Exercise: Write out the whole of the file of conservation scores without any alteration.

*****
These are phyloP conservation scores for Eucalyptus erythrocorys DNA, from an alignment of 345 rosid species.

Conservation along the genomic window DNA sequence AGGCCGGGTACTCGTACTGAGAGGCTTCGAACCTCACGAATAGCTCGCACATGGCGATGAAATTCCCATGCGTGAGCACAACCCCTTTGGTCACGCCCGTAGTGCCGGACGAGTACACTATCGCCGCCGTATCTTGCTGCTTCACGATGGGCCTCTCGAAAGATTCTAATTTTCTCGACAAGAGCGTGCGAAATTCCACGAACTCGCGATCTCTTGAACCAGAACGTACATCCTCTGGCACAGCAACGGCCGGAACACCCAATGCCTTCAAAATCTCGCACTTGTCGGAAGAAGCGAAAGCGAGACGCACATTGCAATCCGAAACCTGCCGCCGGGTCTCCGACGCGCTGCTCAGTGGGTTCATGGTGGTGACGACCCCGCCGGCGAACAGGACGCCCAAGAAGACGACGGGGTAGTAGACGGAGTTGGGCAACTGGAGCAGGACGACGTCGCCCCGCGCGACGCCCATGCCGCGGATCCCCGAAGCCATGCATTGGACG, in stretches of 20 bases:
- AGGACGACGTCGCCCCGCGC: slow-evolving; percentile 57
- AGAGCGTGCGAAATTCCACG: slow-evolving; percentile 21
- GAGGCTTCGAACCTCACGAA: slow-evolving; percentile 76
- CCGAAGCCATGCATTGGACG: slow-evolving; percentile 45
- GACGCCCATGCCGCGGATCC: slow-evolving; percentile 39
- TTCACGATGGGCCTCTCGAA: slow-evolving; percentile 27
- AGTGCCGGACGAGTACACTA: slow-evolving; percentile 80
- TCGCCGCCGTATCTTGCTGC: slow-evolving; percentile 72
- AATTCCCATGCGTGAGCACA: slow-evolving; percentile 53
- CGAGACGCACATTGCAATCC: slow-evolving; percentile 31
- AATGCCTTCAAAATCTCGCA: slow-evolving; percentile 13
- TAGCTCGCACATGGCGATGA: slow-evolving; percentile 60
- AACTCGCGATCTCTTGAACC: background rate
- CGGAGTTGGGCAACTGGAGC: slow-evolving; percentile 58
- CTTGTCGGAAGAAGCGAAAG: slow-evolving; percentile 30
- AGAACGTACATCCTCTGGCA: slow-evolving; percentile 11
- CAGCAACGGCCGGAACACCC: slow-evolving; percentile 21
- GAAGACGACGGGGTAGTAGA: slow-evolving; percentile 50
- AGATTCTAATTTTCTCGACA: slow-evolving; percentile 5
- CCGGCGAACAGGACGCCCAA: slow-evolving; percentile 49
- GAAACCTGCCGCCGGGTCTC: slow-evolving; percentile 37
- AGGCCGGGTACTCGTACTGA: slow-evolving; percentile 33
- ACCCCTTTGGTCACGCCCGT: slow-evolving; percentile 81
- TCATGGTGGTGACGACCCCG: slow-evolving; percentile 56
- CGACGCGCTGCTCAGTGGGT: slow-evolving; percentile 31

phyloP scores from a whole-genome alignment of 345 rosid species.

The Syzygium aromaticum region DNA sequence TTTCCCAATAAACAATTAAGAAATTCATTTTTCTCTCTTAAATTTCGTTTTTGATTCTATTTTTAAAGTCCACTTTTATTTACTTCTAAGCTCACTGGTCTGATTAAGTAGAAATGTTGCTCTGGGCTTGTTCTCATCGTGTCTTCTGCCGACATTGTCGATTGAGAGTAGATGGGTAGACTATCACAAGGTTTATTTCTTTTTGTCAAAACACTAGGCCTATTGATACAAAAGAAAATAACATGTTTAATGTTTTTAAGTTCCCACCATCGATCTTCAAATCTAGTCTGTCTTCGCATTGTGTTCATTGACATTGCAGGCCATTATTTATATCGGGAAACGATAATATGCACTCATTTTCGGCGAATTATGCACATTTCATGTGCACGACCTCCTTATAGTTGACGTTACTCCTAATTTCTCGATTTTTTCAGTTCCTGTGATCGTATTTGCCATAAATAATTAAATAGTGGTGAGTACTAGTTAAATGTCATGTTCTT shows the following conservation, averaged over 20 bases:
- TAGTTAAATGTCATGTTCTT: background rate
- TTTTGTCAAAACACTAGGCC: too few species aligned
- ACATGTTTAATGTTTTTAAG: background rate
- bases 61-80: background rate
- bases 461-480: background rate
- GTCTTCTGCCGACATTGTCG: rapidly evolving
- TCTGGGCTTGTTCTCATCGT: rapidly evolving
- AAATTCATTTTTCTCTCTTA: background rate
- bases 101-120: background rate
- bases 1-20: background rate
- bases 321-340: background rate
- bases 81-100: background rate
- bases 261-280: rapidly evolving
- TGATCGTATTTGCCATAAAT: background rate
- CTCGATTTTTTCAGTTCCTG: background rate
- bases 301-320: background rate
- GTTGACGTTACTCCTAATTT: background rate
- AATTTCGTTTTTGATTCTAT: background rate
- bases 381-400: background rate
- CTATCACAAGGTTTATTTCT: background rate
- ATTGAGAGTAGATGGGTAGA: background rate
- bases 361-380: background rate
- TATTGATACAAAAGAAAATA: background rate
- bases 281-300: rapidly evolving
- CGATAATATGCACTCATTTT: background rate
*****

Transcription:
These are phyloP conservation scores for Eucalyptus erythrocorys DNA, from an alignment of 345 rosid species.

Conservation along the genomic window DNA sequence AGGCCGGGTACTCGTACTGAGAGGCTTCGAACCTCACGAATAGCTCGCACATGGCGATGAAATTCCCATGCGTGAGCACAACCCCTTTGGTCACGCCCGTAGTGCCGGACGAGTACACTATCGCCGCCGTATCTTGCTGCTTCACGATGGGCCTCTCGAAAGATTCTAATTTTCTCGACAAGAGCGTGCGAAATTCCACGAACTCGCGATCTCTTGAACCAGAACGTACATCCTCTGGCACAGCAACGGCCGGAACACCCAATGCCTTCAAAATCTCGCACTTGTCGGAAGAAGCGAAAGCGAGACGCACATTGCAATCCGAAACCTGCCGCCGGGTCTCCGACGCGCTGCTCAGTGGGTTCATGGTGGTGACGACCCCGCCGGCGAACAGGACGCCCAAGAAGACGACGGGGTAGTAGACGGAGTTGGGCAACTGGAGCAGGACGACGTCGCCCCGCGCGACGCCCATGCCGCGGATCCCCGAAGCCATGCATTGGACG, in stretches of 20 bases:
- AGGACGACGTCGCCCCGCGC: slow-evolving; percentile 57
- AGAGCGTGCGAAATTCCACG: slow-evolving; percentile 21
- GAGGCTTCGAACCTCACGAA: slow-evolving; percentile 76
- CCGAAGCCATGCATTGGACG: slow-evolving; percentile 45
- GACGCCCATGCCGCGGATCC: slow-evolving; percentile 39
- TTCACGATGGGCCTCTCGAA: slow-evolving; percentile 27
- AGTGCCGGACGAGTACACTA: slow-evolving; percentile 80
- TCGCCGCCGTATCTTGCTGC: slow-evolving; percentile 72
- AATTCCCATGCGTGAGCACA: slow-evolving; percentile 53
- CGAGACGCACATTGCAATCC: slow-evolving; percentile 31
- AATGCCTTCAAAATCTCGCA: slow-evolving; percentile 13
- TAGCTCGCACATGGCGATGA: slow-evolving; percentile 60
- AACTCGCGATCTCTTGAACC: background rate
- CGGAGTTGGGCAACTGGAGC: slow-evolving; percentile 58
- CTTGTCGGAAGAAGCGAAAG: slow-evolving; percentile 30
- AGAACGTACATCCTCTGGCA: slow-evolving; percentile 11
- CAGCAACGGCCGGAACACCC: slow-evolving; percentile 21
- GAAGACGACGGGGTAGTAGA: slow-evolving; percentile 50
- AGATTCTAATTTTCTCGACA: slow-evolving; percentile 5
- CCGGCGAACAGGACGCCCAA: slow-evolving; percentile 49
- GAAACCTGCCGCCGGGTCTC: slow-evolving; percentile 37
- AGGCCGGGTACTCGTACTGA: slow-evolving; percentile 33
- ACCCCTTTGGTCACGCCCGT: slow-evolving; percentile 81
- TCATGGTGGTGACGACCCCG: slow-evolving; percentile 56
- CGACGCGCTGCTCAGTGGGT: slow-evolving; percentile 31

phyloP scores from a whole-genome alignment of 345 rosid species.

The Syzygium aromaticum region DNA sequence TTTCCCAATAAACAATTAAGAAATTCATTTTTCTCTCTTAAATTTCGTTTTTGATTCTATTTTTAAAGTCCACTTTTATTTACTTCTAAGCTCACTGGTCTGATTAAGTAGAAATGTTGCTCTGGGCTTGTTCTCATCGTGTCTTCTGCCGACATTGTCGATTGAGAGTAGATGGGTAGACTATCACAAGGTTTATTTCTTTTTGTCAAAACACTAGGCCTATTGATACAAAAGAAAATAACATGTTTAATGTTTTTAAGTTCCCACCATCGATCTTCAAATCTAGTCTGTCTTCGCATTGTGTTCATTGACATTGCAGGCCATTATTTATATCGGGAAACGATAATATGCACTCATTTTCGGCGAATTATGCACATTTCATGTGCACGACCTCCTTATAGTTGACGTTACTCCTAATTTCTCGATTTTTTCAGTTCCTGTGATCGTATTTGCCATAAATAATTAAATAGTGGTGAGTACTAGTTAAATGTCATGTTCTT shows the following conservation, averaged over 20 bases:
- TAGTTAAATGTCATGTTCTT: background rate
- TTTTGTCAAAACACTAGGCC: too few species aligned
- ACATGTTTAATGTTTTTAAG: background rate
- bases 61-80: background rate
- bases 461-480: background rate
- GTCTTCTGCCGACATTGTCG: rapidly evolving
- TCTGGGCTTGTTCTCATCGT: rapidly evolving
- AAATTCATTTTTCTCTCTTA: background rate
- bases 101-120: background rate
- bases 1-20: background rate
- bases 321-340: background rate
- bases 81-100: background rate
- bases 261-280: rapidly evolving
- TGATCGTATTTGCCATAAAT: background rate
- CTCGATTTTTTCAGTTCCTG: background rate
- bases 301-320: background rate
- GTTGACGTTACTCCTAATTT: background rate
- AATTTCGTTTTTGATTCTAT: background rate
- bases 381-400: background rate
- CTATCACAAGGTTTATTTCT: background rate
- ATTGAGAGTAGATGGGTAGA: background rate
- bases 361-380: background rate
- TATTGATACAAAAGAAAATA: background rate
- bases 281-300: rapidly evolving
- CGATAATATGCACTCATTTT: background rate